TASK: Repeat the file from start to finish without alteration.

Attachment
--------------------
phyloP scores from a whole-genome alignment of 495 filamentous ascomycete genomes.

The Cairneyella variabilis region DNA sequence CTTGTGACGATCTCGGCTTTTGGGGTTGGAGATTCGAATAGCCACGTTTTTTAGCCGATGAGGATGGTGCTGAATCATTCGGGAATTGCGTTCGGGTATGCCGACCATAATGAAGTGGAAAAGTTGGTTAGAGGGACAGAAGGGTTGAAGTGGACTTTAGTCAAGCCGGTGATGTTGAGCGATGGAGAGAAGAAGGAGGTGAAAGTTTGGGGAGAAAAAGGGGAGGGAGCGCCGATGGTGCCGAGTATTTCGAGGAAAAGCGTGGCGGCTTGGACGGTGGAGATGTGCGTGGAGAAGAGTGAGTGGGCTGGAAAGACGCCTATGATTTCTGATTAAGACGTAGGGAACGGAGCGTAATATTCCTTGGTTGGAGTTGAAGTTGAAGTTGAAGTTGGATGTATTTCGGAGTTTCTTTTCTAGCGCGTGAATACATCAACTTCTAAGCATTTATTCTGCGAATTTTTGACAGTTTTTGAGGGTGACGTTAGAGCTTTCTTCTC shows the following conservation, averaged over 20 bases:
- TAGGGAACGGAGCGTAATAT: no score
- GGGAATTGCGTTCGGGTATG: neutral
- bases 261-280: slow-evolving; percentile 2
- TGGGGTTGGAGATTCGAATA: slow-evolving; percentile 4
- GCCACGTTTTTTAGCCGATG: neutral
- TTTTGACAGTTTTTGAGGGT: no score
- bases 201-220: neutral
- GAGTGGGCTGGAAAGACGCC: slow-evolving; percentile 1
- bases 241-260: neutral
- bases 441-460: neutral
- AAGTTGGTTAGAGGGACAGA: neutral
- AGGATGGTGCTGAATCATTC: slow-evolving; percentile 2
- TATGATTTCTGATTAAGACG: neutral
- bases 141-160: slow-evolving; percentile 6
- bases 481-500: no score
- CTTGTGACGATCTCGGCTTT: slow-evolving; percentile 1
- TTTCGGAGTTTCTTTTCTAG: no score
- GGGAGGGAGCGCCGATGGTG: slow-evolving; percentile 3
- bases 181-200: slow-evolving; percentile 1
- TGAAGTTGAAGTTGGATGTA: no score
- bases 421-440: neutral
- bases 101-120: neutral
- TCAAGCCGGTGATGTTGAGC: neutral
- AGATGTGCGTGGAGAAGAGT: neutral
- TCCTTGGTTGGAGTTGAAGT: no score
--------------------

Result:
phyloP scores from a whole-genome alignment of 495 filamentous ascomycete genomes.

The Cairneyella variabilis region DNA sequence CTTGTGACGATCTCGGCTTTTGGGGTTGGAGATTCGAATAGCCACGTTTTTTAGCCGATGAGGATGGTGCTGAATCATTCGGGAATTGCGTTCGGGTATGCCGACCATAATGAAGTGGAAAAGTTGGTTAGAGGGACAGAAGGGTTGAAGTGGACTTTAGTCAAGCCGGTGATGTTGAGCGATGGAGAGAAGAAGGAGGTGAAAGTTTGGGGAGAAAAAGGGGAGGGAGCGCCGATGGTGCCGAGTATTTCGAGGAAAAGCGTGGCGGCTTGGACGGTGGAGATGTGCGTGGAGAAGAGTGAGTGGGCTGGAAAGACGCCTATGATTTCTGATTAAGACGTAGGGAACGGAGCGTAATATTCCTTGGTTGGAGTTGAAGTTGAAGTTGAAGTTGGATGTATTTCGGAGTTTCTTTTCTAGCGCGTGAATACATCAACTTCTAAGCATTTATTCTGCGAATTTTTGACAGTTTTTGAGGGTGACGTTAGAGCTTTCTTCTC shows the following conservation, averaged over 20 bases:
- TAGGGAACGGAGCGTAATAT: no score
- GGGAATTGCGTTCGGGTATG: neutral
- bases 261-280: slow-evolving; percentile 2
- TGGGGTTGGAGATTCGAATA: slow-evolving; percentile 4
- GCCACGTTTTTTAGCCGATG: neutral
- TTTTGACAGTTTTTGAGGGT: no score
- bases 201-220: neutral
- GAGTGGGCTGGAAAGACGCC: slow-evolving; percentile 1
- bases 241-260: neutral
- bases 441-460: neutral
- AAGTTGGTTAGAGGGACAGA: neutral
- AGGATGGTGCTGAATCATTC: slow-evolving; percentile 2
- TATGATTTCTGATTAAGACG: neutral
- bases 141-160: slow-evolving; percentile 6
- bases 481-500: no score
- CTTGTGACGATCTCGGCTTT: slow-evolving; percentile 1
- TTTCGGAGTTTCTTTTCTAG: no score
- GGGAGGGAGCGCCGATGGTG: slow-evolving; percentile 3
- bases 181-200: slow-evolving; percentile 1
- TGAAGTTGAAGTTGGATGTA: no score
- bases 421-440: neutral
- bases 101-120: neutral
- TCAAGCCGGTGATGTTGAGC: neutral
- AGATGTGCGTGGAGAAGAGT: neutral
- TCCTTGGTTGGAGTTGAAGT: no score